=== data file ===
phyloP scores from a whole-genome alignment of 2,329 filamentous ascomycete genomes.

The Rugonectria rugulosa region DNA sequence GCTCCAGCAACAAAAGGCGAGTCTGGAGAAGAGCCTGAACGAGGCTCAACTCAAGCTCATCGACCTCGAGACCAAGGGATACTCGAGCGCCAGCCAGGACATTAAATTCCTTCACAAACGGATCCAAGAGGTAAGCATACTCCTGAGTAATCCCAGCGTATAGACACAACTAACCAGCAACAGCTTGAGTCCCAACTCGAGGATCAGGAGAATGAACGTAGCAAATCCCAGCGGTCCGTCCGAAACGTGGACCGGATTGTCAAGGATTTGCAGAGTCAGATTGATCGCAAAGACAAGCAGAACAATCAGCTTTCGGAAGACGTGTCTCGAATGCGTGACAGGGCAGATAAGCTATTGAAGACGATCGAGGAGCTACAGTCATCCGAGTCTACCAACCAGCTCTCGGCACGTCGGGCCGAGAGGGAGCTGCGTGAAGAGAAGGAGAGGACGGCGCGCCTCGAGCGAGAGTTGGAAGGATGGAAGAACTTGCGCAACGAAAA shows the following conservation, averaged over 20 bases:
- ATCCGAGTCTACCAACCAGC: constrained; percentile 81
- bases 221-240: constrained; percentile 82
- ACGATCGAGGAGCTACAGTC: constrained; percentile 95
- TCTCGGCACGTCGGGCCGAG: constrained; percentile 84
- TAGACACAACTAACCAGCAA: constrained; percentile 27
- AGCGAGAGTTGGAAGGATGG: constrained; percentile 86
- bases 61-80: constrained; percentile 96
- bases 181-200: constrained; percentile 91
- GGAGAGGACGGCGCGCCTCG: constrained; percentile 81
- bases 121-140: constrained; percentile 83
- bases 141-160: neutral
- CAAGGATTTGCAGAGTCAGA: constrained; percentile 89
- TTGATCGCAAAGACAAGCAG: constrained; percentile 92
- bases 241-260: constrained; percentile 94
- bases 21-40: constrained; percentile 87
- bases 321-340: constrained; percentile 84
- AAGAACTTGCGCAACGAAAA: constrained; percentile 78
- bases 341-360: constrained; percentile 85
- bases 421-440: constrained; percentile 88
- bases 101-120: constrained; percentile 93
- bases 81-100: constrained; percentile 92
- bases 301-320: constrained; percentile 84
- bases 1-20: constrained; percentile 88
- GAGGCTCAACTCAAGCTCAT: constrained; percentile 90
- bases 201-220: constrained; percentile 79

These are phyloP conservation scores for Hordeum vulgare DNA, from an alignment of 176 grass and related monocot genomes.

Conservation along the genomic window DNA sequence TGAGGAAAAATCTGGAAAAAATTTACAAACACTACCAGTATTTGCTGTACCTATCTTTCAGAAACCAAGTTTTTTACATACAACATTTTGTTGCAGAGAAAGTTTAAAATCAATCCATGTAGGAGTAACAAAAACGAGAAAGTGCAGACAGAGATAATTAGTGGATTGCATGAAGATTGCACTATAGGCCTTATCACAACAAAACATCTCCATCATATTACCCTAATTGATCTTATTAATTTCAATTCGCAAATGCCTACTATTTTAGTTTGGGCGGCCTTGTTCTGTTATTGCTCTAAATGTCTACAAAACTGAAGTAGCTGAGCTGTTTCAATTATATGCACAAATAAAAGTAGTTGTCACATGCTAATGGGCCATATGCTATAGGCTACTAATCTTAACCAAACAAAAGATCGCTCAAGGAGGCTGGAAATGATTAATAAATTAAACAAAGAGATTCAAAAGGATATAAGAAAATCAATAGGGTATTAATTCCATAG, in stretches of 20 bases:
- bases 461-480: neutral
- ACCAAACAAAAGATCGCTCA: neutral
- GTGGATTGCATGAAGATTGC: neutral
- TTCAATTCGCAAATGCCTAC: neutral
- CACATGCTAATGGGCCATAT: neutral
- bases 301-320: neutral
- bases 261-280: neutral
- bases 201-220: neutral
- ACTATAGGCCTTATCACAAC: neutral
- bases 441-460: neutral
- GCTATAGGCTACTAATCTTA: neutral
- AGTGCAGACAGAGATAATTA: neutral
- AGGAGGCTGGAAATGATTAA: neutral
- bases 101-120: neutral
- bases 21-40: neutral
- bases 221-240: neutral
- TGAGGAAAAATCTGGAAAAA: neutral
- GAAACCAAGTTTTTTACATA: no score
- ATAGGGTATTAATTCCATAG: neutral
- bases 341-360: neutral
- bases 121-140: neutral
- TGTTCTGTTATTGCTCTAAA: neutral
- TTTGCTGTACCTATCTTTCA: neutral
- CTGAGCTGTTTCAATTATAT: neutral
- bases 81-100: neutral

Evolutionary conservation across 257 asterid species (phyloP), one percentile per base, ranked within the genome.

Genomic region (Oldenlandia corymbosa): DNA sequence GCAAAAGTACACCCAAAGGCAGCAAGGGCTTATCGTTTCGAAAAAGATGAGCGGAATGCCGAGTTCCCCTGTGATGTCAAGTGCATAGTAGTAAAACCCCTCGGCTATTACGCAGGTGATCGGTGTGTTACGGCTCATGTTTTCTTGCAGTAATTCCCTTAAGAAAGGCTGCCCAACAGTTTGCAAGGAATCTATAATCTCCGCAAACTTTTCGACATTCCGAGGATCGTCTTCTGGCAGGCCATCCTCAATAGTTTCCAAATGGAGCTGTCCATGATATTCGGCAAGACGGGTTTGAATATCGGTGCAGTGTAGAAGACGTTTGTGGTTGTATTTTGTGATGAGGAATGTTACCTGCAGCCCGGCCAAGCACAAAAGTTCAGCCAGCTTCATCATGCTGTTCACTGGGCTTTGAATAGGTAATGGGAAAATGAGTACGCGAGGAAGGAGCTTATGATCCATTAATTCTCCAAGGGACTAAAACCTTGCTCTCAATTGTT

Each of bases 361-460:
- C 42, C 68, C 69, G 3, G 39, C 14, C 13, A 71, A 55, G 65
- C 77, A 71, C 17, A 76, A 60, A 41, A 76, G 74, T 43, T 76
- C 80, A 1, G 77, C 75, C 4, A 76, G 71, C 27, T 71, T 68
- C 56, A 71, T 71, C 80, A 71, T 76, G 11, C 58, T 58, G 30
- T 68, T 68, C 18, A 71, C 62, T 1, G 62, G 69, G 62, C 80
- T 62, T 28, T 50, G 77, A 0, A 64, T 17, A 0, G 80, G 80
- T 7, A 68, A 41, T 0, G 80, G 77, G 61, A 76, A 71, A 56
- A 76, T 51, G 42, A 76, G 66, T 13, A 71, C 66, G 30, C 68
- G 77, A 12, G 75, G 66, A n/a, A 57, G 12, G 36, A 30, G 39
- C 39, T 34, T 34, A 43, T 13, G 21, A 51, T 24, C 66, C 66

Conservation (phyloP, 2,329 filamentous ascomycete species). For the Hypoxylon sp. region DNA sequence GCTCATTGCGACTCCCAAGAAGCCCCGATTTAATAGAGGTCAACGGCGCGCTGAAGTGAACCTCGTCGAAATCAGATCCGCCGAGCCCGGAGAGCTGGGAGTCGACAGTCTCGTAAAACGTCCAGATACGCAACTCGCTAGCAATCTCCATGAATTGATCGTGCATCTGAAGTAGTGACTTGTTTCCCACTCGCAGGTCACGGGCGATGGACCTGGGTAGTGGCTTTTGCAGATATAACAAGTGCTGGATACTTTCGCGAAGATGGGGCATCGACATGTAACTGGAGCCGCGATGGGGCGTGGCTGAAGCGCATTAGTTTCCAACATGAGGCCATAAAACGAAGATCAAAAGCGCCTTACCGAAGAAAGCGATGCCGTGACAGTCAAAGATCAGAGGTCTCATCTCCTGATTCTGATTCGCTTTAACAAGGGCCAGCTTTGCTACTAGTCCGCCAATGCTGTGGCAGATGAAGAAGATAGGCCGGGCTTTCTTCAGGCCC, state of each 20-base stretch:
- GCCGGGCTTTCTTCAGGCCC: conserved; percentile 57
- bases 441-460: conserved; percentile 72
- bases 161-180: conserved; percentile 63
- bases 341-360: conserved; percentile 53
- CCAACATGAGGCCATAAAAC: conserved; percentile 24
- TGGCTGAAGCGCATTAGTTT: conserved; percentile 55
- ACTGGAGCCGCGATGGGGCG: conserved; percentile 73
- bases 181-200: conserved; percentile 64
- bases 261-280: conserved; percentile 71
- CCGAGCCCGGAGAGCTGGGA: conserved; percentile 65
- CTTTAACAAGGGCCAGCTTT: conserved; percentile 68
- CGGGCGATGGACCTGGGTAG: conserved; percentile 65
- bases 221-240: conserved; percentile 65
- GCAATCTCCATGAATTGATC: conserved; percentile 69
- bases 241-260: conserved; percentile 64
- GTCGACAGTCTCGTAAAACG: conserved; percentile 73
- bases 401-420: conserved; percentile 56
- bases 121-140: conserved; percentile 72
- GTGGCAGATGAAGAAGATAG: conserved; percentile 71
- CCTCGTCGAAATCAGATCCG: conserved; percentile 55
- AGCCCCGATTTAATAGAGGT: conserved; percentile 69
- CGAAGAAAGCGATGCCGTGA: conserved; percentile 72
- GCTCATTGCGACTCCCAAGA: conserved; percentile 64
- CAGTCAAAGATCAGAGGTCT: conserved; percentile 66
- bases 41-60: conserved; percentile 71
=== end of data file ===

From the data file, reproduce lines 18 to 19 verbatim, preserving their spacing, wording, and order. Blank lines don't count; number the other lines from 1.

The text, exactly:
- bases 321-340: constrained; percentile 84
- AAGAACTTGCGCAACGAAAA: constrained; percentile 78